WasteExpo 2019: Assessing recycling post-China
Cheryl Coleman, director of EPA's Resource Conservation and Sustainability Division, Office of Resource Conservation and Recovery

WasteExpo 2019: Assessing recycling post-China

Panelists say China's restrictions and bans on scrap imports illuminate the issue the U.S. has with contamination.

May 7, 2019

The U.S. Environmental Protection Agency’s Cheryl Coleman, director of the EPA's Resource Conservation and Sustainability Division, Office of Resource Conservation and Recovery, had an important message for attendees of the WasteExpo 2019 session titled Post China & the Current Status of Recycling. “Recycling not dead, China not responsible for the challenges we are facing today, and plastics are not evil, especially the 3 through 7s,” she said.

“We are America, and we are going to overcome this. No other country is going to stop us. Only we can stop us.”

Coleman said the federal government is committed to helping the U.S. get through this challenging time in recycling.

“Recycling can make you money,” she said, adding that data show the number of jobs and the tax revenue recycling operations generate, despite the greater volume of material that goes to landfill rather than being diverted for recycling.

She reminded attendees, “Quantity and quality matter.”

Katie Sandoe, chief commercial officer of Pennsylvania’s Lancaster County Solid Waste Management Authority (LCSWMA), detailed her agency’s efforts to address quality-related issues affecting recycling in the two counties it serves.

“China is not the crisis,” Sandoe said, adding that China’s restrictions and bans on incoming scrap shipments from overseas illuminated the problem that already existed in the U.S. “Most people don’t know how to recycle,” she said.

LCSWMA is a regional public authority that serves 850,000 residents. Private haulers supply collection services to the municipalities within Lancaster and Dauphin counties. The recyclables collected by these companies are processed at Penn Waste’s material recovery facility (MRF) in York, Pennsylvania. The authority owns and operates a central transfer station; two waste-to-energy facilities; and a landfill for C&D waste, manufacturing waste and waste-to-energy residuals.

Roughly 255,000 tons are recycled from commercial and residential sources in the counties LCSWMA serves. Contamination rates for the collected material range from 25 percent to 30 percent.

Sandoe said the public and private sectors must collaborate to ensure recycling remains sustainable in the U.S.

LCSWMA developed a three-part solution to the problem of recycling-related ignorance. Sandoe said the authority simplified the recycling process, standardized the recycling message and publicize the need to “Recycle Right.”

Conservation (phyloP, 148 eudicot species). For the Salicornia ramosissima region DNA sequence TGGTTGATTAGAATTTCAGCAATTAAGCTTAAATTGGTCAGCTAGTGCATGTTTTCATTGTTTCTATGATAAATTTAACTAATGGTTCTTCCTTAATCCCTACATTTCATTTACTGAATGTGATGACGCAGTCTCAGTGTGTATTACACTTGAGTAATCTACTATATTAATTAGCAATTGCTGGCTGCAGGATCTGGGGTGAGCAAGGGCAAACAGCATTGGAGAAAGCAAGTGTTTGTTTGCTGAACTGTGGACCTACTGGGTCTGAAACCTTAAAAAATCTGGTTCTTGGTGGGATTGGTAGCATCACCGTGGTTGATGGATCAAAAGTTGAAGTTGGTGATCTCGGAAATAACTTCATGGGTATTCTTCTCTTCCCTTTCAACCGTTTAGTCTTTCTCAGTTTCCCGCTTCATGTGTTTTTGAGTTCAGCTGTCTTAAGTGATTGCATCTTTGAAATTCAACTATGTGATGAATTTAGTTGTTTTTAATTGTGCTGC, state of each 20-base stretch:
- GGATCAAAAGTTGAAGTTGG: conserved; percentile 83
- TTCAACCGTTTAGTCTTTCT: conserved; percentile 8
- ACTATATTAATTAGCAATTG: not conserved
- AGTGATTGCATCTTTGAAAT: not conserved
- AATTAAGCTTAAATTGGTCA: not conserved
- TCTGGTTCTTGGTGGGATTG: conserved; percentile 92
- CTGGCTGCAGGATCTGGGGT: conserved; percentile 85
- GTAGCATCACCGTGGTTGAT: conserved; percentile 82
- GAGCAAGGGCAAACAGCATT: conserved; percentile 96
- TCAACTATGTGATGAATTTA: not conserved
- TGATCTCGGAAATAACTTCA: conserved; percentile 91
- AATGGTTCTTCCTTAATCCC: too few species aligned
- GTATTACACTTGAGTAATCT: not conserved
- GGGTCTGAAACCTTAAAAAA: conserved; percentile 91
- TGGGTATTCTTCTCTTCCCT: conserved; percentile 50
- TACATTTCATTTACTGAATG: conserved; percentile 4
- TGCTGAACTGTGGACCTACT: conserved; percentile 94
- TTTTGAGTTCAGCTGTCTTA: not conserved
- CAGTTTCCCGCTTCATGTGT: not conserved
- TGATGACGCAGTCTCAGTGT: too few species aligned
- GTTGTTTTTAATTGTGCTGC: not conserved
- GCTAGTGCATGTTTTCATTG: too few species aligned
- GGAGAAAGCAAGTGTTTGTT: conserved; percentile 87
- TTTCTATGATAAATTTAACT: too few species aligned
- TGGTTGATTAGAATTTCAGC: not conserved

The authority focused on collecting the “Big 4” for recycling. These are the materials—cardboard, glass containers, plastic bottles and jars with necks and metal food and beverage cans—that have the biggest impact on diversion as well as domestic markets.

Sandoe said communicating in shapes, colors and symbols further helped to bring the message home to residents.

LCSWMA met with key leadership at Penn Waste to understand the challenges the company was experiencing. “We wanted to make sure we were aligned,” she said.

As a result, the authority moved to a monthly market-rate based arrangement. It also collaborated with marketing and sales at Penn Waste to ensure consistent messaging for recycling education. LCSWMA made an effort to connect residents with the actual cost of recycling. It’s “valuable but not free,” Sandoe said of recycling.

The authority helped to implement the new guidelines through local ordinances and curbside collection contracts and also provided free resources to its municipalities and haulers.

“Changing behavior takes time,” Sandoe said, adding that simplicity and consistency are crucial. She said LCSWMA believes it will take three to five years to get the message out and see real change in its contamination levels.

Byron Luo of WinFibre US Inc. (formerly Ralison International Inc.), Chino, California, said, “Everyone seemed to be blaming China for this mess,” however he said the U.S. was not purposely targeted by China.

The major issues facing export to China include strict enforcement of 0.5 percent threshold for contamination, Luo said, adding that some ports in China are unloading 100 percent of incoming containers of recovered paper. Additionally, China has instituted a 25 percent tariff on U.S. imports, which he described as a reciprocal measure in response to the trade war between the U.S. and China. Then China introduced a mixed paper ban while also reducing the number of import permits it issues for recovered paper.

With the permit quota decline, only 10 million to 12 million metric tons of recovered paper are estimated to be permitted for import into China this year compared with 50 million metric tons per year that were permitted for import annually through 2016, he said.

The impact of these changes on Chinese mills, Luo said, included a shortage of recycled paper and extreme volatility in finished products and recycled paper market prices.

As a result, Luo said, companies are starting to cancel planned capacity increases in paper production in China. The country also has started to modernize its collection and recovery systems to recover more domestically generated recyclables.

WasteExpo 2019 is scheduled for May 6-9 in Las Vegas at the Las Vegas Convention Center.